There is a certain joy in the air. An advertisement on a billboard says: “We have nothing to sell. We are just glad you are back.” And the delight of open gates and doors — of just… walking into something. One can quite forget that the virus is still travelling through the air. But this memory lapse is, it strikes me, somewhat insane.

What strange land have we entered into? I think of the TV reports – a farmer in India preparing to plough through his field of tomatoes, the best harvest in years, to destroy them – because of lockdown, there’s no one to man the supply chain. I think of the orange-faced baboon of a President inspecting a mask factory without a mask and telling everyone of the benefits of drinking bleach. I think of the British Home Secretary standing up in Parliament, smugly reiterating her immigration policy: that carers from abroad are still to be classed as “low paid and low skilled”, and not allowed into the country – even after so many in the profession have lost their lives looking after the old and frail. Really? Can these really be our leaders? What does it say about our humanity?

Seriously. . . better to look at the world upside down.

Or pray?

I walk past the Eglise de St Joseph des Carmes. A plaque outside says that here 114 monks were massacred in 1792, towards the end of the French Revolution, and their remains put in the crypt. It strikes me that, if time had not dried it, every paving stone in Paris would be soaked in blood. And then I think of all the generations who have lived through the traumas of history – the plagues, the wars, the famines — now it’s our turn, and we find it terrifying, just as they surely did. Traumatic, but not that rare. The rare generation is my own — those brought up in the West in the ‘50s and ‘60s, whose lives coincided with such an unusual window of good fortune.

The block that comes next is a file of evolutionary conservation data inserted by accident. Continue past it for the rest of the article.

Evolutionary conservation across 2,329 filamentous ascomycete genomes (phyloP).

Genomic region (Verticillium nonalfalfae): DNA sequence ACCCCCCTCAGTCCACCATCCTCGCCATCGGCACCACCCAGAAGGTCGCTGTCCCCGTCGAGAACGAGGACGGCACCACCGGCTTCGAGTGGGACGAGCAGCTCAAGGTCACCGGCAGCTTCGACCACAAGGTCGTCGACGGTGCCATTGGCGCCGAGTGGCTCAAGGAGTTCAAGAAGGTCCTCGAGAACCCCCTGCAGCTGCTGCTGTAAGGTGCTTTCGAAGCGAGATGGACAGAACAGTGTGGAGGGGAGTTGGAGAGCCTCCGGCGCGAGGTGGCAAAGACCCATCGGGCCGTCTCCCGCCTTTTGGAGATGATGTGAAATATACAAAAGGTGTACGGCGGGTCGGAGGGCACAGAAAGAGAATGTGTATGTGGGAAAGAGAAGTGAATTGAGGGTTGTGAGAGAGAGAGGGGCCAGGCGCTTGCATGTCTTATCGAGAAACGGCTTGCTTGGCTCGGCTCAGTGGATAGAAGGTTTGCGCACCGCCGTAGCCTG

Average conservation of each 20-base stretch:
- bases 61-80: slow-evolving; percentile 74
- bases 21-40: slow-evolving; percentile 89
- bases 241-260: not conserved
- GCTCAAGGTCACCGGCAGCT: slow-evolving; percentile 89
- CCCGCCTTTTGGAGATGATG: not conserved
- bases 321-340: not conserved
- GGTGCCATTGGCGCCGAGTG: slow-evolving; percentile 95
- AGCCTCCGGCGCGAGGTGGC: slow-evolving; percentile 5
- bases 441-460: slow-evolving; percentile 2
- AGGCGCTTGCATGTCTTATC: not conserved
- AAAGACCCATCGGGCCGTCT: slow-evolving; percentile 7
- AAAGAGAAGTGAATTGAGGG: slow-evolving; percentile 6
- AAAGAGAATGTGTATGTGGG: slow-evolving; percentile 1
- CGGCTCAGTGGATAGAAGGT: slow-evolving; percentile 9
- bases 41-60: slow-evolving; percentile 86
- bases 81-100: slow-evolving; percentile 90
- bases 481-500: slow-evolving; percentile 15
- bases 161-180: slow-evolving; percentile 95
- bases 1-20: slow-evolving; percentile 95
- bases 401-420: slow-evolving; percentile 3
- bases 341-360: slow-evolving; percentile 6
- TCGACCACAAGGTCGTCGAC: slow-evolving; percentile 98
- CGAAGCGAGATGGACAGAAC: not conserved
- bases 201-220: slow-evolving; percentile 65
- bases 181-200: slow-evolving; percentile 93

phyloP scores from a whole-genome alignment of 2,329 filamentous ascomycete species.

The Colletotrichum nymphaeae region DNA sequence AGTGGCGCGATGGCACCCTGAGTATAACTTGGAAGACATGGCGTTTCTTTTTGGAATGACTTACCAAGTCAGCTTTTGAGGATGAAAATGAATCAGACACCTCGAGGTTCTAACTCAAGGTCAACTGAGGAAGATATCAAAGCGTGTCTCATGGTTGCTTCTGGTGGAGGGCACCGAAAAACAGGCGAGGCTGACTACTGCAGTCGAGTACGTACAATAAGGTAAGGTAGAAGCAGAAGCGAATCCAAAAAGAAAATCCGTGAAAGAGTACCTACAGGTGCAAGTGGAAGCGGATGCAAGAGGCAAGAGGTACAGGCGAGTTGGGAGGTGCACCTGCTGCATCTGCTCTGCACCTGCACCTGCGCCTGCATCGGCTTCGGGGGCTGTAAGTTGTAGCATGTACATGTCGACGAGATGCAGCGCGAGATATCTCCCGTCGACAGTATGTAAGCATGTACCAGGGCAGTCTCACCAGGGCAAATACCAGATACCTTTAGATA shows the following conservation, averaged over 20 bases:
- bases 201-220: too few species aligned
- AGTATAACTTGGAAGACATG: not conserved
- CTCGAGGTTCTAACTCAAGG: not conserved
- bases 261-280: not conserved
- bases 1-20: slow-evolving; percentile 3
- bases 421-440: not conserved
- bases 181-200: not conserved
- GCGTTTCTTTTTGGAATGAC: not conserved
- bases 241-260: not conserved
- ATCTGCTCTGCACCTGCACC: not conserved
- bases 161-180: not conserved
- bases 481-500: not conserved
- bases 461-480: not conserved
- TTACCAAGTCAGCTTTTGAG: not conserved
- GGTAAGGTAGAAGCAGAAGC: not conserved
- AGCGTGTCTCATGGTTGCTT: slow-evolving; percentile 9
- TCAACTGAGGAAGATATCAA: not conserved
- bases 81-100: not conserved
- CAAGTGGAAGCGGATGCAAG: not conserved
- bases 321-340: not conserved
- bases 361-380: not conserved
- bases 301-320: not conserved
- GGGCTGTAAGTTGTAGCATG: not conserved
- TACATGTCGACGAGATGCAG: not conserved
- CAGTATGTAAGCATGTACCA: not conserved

Inside, the church is empty, except, in a dark alcove dedicated to St Teresa of Avila, a young woman has lit a candle and is on her knees, praying in front of the altar. Perhaps she is unaware of my presence or doesn’t care. She is praying more and more loudly, for someone she loves, who is ill, that their life be spared. Her voice keeps breaking. Surely, if there is a God, he would hear this plea? I envy those with faith. I have no idea. Maybe God is upside down, like the whole world, and wondering what kind of a world he created?  

Back on the busy boulevard, I spy a patch of green, inside some open gates. Just try and stop me. Grass I can actually walk on, for the first time in two months. And it’s wild and long, and reminds me that somewhere, out there, is the wonder called NATURE. There are a couple of wooden benches, but taped over, so you can’t sit on them. But I spy one bench with broken legs, close to the ground, but looks fairly stable. So I sit on it, wondering exactly where I am — this can’t be a park (the parks are still shut), it’s not a residential building, so where am I? A big old stone building opposite. Carved in its stone façade, the words: “L’Université des Êtres Bien Organisés” — The University for Well-Organized Beings. I am wondering who exactly they can be, when an official-looking woman comes up. Of course, she’s going to move me on.

“Vous ne pouvez pas rester ici.” Basically – “Skedaddle.” I think of Peter Labillière, upside down in the woods near Box Hill. In this crazy world where a patch of grass is forbidden, I find his eccentricity inspiring.

“Je suis un être bien organisée,” I say. “I am a well-organized being.” The woman looks at me blankly. I realise she probably hasn’t read the inscription, carved in old stone, and the building has probably been re-baptized over the years. “Regardez”. I hold up my Bic pen with its choice of four inks, to prove that I colour-code — well organized. She looks at me blankly, sighs, and walks away. People have become stranger and stranger during this Covid crisis. Just another one… she seems resigned to my madness. Ha! I can stay. This is the beginning of my new strategy…

   Back in my flat, I am happy to have my own space. Solitude now equals safety, in this topsy-turvy world.

The doorbell rings. I jump. It rings so rarely these days. A visitor?

I tiptoe to the door and peer through the spy hole. A man carrying some pamphlets.

“Vous êtes qui?” I ask, tentative.

“Témoin de Jéhovah,” he answers.

Just what I need. A Jehovah’s witness. Well, he’s not coming in, that’s for sure. I wonder how I’m going to get rid of him. Then I remember. Predictably, the man asks the same old question:
“Do you believe in the second coming?”
“No,” I say.

Through the door, I can feel him gearing himself up to proselytise. “Why not?” “Because he’s here,” I whisper. “He’s in the kitchen.”

I hear the man scuttle off down the staircase. I’m enjoying becoming this new weird woman for this new weird season. Major Peter Labillière, I salute you.